AJ: Speaking of which, we do have our final dish, courtesy of Alex. We asked him if he had a suggestion for a desert, and he has Julia Child's, this is apple tartine, is, what is it?
Alex: Uh, it's a tarte tatin.
Ted: A tarte tatin! Lovely.
Alex: Which is a beautiful, caramelized apple dessert. It's, uh, sliced apples, uh, that are on a pastry base. Now Julia was a little bit obsessed with this dish, and this is why I picked this, because she made four different recipes for this. But if you go back and look at some of her old shows, it shows her making the tarte tatin. There's a classic one, it's from 1971, it's from the Season Two of The French Chef.
Video: Welcome to The French Chef. I'm Julia Child. Today we're gonna do a very famous apple dessert called la tarte tatin. There it is, and I’m gonna hide it from view until we get farther along with it...
Alex: She, uh, makes the dessert and she, um, she pulls the pan out of the oven and she flips the pan over to, uh, present the apple dish. Out comes what really looks like burnt applesauce. It's a mess. (laughs)
Video: “that’s too bad”
Alex: And you can see in her face, she's kind of obsessing.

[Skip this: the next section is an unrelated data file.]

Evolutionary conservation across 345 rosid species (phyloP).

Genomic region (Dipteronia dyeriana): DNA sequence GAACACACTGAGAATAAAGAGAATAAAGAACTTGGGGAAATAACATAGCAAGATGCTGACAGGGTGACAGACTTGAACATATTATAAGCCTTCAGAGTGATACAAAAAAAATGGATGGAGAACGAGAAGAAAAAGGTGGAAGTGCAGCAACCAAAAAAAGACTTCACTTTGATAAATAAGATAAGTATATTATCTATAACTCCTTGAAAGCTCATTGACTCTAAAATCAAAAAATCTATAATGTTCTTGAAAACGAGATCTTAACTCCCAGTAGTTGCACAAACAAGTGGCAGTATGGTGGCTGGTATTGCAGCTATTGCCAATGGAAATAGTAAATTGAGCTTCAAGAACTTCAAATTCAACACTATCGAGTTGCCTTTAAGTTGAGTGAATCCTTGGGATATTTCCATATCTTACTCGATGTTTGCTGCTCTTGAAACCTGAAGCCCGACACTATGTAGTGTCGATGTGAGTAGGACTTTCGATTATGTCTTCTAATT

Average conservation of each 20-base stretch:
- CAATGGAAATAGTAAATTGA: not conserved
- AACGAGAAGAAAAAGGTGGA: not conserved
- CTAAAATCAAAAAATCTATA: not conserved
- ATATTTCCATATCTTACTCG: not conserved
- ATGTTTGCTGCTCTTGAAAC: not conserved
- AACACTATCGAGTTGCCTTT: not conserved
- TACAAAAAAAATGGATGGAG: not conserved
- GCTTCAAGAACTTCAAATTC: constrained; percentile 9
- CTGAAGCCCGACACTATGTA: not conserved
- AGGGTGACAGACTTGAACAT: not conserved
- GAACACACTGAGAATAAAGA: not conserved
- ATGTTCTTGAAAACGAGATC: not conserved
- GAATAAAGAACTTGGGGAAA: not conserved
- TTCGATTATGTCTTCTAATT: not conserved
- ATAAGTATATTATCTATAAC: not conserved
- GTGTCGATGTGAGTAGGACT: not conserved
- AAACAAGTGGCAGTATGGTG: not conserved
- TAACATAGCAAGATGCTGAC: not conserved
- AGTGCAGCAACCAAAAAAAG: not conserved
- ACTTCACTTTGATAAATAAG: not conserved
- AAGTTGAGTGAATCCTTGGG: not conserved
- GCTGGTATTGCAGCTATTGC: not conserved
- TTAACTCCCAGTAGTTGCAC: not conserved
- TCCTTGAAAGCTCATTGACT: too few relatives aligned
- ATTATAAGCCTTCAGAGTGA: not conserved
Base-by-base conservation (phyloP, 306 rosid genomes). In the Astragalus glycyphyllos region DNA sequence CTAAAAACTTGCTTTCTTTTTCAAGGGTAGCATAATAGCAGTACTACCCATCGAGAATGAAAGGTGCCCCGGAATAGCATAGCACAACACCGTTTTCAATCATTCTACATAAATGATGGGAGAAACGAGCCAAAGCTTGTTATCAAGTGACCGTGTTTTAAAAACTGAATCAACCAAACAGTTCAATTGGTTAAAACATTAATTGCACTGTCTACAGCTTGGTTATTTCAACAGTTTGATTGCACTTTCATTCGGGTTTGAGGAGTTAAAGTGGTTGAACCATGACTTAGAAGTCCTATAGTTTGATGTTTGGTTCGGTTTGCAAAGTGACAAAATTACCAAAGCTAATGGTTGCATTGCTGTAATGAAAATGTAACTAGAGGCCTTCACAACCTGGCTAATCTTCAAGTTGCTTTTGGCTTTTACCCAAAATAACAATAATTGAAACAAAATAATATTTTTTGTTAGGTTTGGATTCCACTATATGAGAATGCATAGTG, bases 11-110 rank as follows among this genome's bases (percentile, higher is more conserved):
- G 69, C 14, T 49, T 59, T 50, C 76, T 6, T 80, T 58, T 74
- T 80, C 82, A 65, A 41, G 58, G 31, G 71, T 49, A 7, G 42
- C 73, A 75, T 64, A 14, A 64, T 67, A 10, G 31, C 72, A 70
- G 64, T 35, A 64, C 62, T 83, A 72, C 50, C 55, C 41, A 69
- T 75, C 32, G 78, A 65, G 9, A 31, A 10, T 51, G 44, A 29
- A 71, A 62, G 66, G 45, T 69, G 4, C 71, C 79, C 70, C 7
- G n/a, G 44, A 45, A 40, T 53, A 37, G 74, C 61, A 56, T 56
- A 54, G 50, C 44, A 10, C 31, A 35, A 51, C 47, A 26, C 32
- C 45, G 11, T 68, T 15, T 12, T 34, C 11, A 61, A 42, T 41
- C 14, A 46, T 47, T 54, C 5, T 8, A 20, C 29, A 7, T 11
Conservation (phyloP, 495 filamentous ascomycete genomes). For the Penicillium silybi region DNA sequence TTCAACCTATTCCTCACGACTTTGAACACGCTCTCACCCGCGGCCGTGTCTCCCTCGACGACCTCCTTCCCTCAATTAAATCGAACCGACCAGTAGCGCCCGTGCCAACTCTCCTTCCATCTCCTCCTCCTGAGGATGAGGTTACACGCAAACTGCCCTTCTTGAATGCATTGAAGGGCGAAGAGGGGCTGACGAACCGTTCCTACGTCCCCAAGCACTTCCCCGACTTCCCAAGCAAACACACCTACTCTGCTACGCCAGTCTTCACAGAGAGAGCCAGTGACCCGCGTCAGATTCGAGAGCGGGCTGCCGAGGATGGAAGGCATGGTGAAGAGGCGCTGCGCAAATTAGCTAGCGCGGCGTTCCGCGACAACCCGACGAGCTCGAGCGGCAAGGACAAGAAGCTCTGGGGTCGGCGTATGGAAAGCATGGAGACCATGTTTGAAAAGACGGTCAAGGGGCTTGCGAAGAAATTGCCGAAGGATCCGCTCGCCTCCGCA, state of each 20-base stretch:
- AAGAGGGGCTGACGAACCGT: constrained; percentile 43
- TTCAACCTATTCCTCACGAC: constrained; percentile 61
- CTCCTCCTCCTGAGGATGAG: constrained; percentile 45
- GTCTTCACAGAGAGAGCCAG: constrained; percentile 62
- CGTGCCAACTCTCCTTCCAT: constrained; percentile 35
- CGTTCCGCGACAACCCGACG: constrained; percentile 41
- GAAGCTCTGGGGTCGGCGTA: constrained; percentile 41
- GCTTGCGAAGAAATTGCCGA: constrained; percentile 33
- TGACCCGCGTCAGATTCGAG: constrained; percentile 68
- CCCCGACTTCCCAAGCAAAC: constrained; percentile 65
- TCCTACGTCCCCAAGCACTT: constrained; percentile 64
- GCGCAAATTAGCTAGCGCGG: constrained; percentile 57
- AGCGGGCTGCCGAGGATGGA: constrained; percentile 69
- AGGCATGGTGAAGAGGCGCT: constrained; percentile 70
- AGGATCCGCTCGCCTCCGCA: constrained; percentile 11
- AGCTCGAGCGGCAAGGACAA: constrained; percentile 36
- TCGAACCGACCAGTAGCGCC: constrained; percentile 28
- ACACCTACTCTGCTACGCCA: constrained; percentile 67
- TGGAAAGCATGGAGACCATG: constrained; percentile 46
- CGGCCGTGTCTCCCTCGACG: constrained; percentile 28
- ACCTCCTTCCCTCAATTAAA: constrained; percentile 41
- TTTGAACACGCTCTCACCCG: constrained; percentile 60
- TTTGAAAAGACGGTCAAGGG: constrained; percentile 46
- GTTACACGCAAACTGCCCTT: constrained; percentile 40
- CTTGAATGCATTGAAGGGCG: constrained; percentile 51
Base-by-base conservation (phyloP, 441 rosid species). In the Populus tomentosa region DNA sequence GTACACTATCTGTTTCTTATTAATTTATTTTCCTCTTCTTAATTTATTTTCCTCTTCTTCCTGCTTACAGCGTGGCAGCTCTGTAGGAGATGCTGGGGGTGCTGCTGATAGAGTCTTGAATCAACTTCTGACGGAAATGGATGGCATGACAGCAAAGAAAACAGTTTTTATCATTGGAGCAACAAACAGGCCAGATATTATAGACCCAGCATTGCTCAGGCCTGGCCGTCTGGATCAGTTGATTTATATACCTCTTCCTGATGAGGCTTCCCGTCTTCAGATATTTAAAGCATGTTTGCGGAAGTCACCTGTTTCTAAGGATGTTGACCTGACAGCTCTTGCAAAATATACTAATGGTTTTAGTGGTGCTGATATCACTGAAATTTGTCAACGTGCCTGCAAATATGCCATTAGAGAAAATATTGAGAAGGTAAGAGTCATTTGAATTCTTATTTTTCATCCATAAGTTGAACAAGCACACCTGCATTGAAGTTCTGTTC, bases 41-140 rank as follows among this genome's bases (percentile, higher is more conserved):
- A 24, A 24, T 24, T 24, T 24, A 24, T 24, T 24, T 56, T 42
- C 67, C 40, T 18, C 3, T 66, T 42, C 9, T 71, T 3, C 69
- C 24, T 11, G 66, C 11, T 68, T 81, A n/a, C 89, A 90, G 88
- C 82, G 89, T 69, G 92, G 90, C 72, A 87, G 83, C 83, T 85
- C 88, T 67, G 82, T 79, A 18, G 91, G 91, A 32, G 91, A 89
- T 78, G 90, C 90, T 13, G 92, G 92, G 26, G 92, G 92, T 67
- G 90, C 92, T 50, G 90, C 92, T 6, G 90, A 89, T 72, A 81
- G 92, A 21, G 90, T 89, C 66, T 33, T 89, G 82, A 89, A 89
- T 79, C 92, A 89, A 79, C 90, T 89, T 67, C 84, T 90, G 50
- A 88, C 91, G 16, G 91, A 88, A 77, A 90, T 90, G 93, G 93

Video: I'm just gonna watch that. When you're doing this yourself, there's an experiment you should do, both mushy apples and other apples. I think that actually makes a more interesting dessert.
Alex: She tries to make the best of it. And as you were saying earlier, the story of food it entails personal narrative, issues of gender, race, class. I mean really food in a way is kind of a shorthand, it’s like an encapsulation. And I- my personal theory is that one reason Julia started to write down recipes and teach them, is that each recipe became a little short story. And there was a story behind each recipe, how she discovered it, how she invented her own approach, her own technique. I think we all have that to a certain extent. For me, the tart tatin, I eat this, it’s delicious, and it brings me back to all sorts of memories.
Ted: It transports you like almost nothing else. I think we need to dig into this thing!
AJ: Alright, let’s do it. How should we- I don’t know, am I the cutter?
Alex: Oh yeah, here we go. Do the honors.
Aj: I should have waited for you Ted. Sorry
Ted: What’s that?
AJ: I should have waited for you. I couldn’t stop myself.
Ted: You’ve got to be careful. I ate a marshmallow once on live television, big mistake. It takes a while to get through one of those.